Toronto-based eyewear chain Hakim Optical has leased a prominent corner retail space at 66 Bloor Street West where it is building a luxury focused flagship. Hakim Optical will occupy part of the space formerly occupied by Davids Footwear which closed in October of 2019.
Hakim Optical’s corner retail space faces both onto Bloor Street West and Bay Street within the 1200 Bay Street building. Hakim Optical will occupy more than 3,000 square feet of the former 6,000-square-foot Davids space. Broker Jordan Karp and his team at Savills Canada negotiated the deal on behalf of the landlord. Hakim Optical was self-represented in the lease deal which a source from another brokerage described as being “too good to pass up”.
Signage on the under construction Hakim Optical store indicates that brands carried will include Giorgio Armani, Tiffany & Co., Prada, Miu Miu, Dolce & Gabbana, Coach, and others.
The corner of Bloor and Bay streets sees thousands of pedestrians pass by daily on a typical day, and is part of the stretch of Bloor Street that some refer to as the ‘Mink Mile’. To the east towards Yonge Street, major retail tenants include Holt Renfrew’s flagship, Eataly, Birks, H&M, Zara, and Nordstrom Rack. To the west of 66 Bloor is a row of upscale retailers including Harry Rosen, Holt Renfrew Men, Hermes, Dior, Gucci, Prada, Louis Vuitton, Tiffany & Co., Burberry, and others.
In an interview last year, Birks CEO Jean-Christophe Bédos described the corner of Bloor and Bay as the “best retail corner in Canada”. The Birks flagship store located at that corner reopened last year after a substantial renovation as part of the overhaul of Manulife Centre which also saw Italian grocerant concept Eataly open upstairs.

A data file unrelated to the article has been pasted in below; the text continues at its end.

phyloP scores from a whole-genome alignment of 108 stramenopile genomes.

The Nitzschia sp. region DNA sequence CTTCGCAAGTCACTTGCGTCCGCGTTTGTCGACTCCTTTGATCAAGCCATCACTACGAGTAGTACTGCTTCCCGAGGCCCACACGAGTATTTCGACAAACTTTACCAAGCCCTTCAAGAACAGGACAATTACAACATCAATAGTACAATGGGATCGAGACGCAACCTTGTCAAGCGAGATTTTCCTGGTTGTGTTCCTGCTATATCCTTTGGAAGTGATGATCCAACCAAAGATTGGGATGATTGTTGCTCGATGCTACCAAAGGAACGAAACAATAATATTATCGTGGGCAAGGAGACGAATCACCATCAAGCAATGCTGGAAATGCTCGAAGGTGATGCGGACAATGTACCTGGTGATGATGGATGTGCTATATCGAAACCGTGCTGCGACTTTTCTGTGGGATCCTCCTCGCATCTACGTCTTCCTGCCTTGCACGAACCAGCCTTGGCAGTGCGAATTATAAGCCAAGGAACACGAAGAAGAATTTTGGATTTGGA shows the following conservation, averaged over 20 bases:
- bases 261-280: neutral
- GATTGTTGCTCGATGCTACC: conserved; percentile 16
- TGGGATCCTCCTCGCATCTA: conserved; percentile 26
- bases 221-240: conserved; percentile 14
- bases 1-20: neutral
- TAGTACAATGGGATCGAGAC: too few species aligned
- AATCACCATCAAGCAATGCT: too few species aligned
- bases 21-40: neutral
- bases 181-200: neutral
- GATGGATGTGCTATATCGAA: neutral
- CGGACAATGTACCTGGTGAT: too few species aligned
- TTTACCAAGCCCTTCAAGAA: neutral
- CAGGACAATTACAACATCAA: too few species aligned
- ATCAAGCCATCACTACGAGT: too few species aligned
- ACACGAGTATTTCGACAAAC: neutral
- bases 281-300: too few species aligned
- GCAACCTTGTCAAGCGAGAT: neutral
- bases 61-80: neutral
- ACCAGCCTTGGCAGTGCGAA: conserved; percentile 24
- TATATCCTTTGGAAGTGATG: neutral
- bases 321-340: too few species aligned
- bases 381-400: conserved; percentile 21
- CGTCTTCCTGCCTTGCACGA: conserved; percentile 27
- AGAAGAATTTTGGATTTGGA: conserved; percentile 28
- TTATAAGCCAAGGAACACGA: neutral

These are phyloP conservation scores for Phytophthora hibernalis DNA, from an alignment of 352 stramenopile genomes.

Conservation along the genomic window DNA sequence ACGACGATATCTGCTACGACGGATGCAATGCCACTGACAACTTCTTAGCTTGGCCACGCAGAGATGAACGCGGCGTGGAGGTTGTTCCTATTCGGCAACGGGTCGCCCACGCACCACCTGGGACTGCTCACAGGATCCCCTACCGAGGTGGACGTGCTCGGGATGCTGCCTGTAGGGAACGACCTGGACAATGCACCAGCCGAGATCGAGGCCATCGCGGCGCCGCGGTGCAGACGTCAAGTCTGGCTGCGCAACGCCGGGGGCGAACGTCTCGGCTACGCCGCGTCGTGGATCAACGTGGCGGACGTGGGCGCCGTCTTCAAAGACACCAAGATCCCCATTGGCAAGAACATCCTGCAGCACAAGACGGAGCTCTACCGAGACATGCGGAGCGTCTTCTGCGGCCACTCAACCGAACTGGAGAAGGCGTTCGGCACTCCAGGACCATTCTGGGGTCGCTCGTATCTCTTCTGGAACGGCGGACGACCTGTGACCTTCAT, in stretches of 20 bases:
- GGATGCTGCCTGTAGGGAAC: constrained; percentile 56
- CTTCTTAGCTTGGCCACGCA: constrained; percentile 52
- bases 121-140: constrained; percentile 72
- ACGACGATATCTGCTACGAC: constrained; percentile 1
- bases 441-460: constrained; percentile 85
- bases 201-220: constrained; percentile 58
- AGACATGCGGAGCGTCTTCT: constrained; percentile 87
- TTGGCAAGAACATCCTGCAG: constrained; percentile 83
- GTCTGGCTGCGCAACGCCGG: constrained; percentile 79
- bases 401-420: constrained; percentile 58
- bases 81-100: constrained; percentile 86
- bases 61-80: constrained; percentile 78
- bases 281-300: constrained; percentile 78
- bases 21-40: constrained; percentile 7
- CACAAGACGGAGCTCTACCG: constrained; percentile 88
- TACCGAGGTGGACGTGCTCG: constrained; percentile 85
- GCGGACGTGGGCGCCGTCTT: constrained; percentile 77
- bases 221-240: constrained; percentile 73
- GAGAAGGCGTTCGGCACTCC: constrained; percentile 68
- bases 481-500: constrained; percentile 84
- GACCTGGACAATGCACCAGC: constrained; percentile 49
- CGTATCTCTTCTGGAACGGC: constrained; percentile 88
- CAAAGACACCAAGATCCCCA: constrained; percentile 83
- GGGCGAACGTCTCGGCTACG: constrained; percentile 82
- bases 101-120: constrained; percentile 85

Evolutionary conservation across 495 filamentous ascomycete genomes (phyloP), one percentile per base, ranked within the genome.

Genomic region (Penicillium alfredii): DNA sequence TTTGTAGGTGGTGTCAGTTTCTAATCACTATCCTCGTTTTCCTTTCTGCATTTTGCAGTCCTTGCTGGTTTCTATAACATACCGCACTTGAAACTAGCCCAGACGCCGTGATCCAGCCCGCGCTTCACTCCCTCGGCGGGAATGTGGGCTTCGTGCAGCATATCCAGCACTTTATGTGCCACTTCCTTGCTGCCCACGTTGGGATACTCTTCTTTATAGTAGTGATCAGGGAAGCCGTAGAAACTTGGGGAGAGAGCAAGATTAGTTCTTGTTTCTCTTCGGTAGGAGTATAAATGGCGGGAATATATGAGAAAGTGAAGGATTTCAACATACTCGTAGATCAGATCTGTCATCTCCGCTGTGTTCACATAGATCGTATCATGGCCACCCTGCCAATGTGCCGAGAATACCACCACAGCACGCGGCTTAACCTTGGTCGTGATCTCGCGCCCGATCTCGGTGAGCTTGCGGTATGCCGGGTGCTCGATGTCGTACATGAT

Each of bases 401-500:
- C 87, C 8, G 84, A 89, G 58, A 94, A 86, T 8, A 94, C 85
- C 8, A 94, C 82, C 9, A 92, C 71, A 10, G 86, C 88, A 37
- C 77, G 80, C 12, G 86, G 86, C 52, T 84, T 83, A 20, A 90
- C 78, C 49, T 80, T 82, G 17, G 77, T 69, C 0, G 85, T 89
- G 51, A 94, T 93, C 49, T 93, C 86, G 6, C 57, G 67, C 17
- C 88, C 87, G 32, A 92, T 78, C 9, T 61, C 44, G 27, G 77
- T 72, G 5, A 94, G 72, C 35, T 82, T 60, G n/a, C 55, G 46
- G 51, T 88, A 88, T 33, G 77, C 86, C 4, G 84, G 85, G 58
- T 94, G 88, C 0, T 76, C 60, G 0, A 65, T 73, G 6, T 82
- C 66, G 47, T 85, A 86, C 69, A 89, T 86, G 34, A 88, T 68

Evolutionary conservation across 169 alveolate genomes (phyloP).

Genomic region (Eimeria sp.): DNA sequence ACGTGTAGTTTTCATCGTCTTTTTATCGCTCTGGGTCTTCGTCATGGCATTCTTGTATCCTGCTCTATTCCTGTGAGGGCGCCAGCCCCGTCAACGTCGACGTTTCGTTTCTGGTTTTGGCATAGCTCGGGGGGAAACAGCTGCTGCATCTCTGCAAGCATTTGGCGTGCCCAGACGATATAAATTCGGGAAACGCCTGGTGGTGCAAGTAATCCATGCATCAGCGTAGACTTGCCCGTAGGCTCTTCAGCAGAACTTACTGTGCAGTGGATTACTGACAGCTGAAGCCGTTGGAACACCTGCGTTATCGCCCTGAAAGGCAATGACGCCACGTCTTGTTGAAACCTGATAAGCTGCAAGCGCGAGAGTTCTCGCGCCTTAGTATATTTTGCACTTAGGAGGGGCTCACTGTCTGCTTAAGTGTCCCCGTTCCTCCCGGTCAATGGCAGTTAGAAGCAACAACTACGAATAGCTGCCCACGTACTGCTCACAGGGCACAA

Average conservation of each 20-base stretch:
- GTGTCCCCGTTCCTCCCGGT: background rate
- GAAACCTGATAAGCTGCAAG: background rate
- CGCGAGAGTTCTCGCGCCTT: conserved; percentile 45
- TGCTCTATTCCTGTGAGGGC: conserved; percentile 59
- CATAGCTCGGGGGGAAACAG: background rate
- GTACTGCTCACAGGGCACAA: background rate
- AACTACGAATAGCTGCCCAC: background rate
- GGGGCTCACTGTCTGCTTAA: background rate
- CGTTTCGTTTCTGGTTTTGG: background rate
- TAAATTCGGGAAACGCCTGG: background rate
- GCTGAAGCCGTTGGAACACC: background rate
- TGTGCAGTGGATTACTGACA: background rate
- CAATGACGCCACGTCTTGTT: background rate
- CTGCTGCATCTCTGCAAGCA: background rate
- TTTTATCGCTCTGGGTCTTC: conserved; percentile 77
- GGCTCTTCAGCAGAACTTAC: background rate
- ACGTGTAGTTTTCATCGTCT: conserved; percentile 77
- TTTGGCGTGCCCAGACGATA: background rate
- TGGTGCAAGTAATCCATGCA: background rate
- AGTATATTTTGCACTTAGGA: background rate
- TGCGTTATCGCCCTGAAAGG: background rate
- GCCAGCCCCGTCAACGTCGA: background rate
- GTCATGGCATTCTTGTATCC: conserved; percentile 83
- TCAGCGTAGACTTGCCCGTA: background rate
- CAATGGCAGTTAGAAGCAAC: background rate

Other optical retailers in the area could lose market share with the opening of the upscale Hakim Optical location. Across the street in the 60 Bloor Street West building is upscale eyewear retailer Josephson, which recently completed a renovation of its storefront that faces Bay Street. On nearby Old York Lane, optical retailer Karir carries frames that in some cases priced in excess of $1,000. Other eyewear retailers in the area cater to locals and visitors, which before COVID-19 included substantial tourist and office foot traffic.
Hakim optical was founded by Karim Hakimi in 1967 and is the largest privately owned optical chain in Canada. The company has over 160 stores across the country in Ontario, Nova Scotia, New Brunswick, Manitoba, Saskatchewan, Alberta, and British Columbia. The company’s slogan “Your Eyes Can Have it All at Hakim Optical” since 2003 has been named by Huffington Post Canada as one of Canada’s most memorable jingles, and is still used.
Last week it was revealed that the 12-storey 1200 Bay Street building where the new Hakim Optical location will be is expected to be demolished in years to come. A development application by Dutch developers Kroonenberg Groep and ProWinko could see a Herzog & de Meuron designed 87 storey skyscraper rise on the site rising more than 1,060 feet above the Bloor Street intersection. The proposal includes retail at the base of the building, offices from the second level to the 13th floor, and a residential tower component above containing more than 300 condominium units. The top floor would include a restaurant according to plans. Given the proposed height and density, sources say that the tower proposal is unlikely to be approved given the history of development in Toronto.
A proposal next to 1200 Bay Street, as reported on Retail Insider last year, could see a massive mixed-use tower with a residential focus rise next door. It would involve demolishing the 80 Bloor Street West office tower to construct a massive building that would cantilever over the Harry Rosen store at 82 Bloor Street West. Some are saying that the proposal is unlikely to be approved as well though it’s clear that developers are interested in building new towers in Toronto’s Bloor-Yorkville area.
The space Hakim Optical will move into was formerly occupied by Davids Footwear. The luxury footwear retailer operated at the corner for decades before being put into bankruptcy by parent company Rosejack Investments in August of 2019.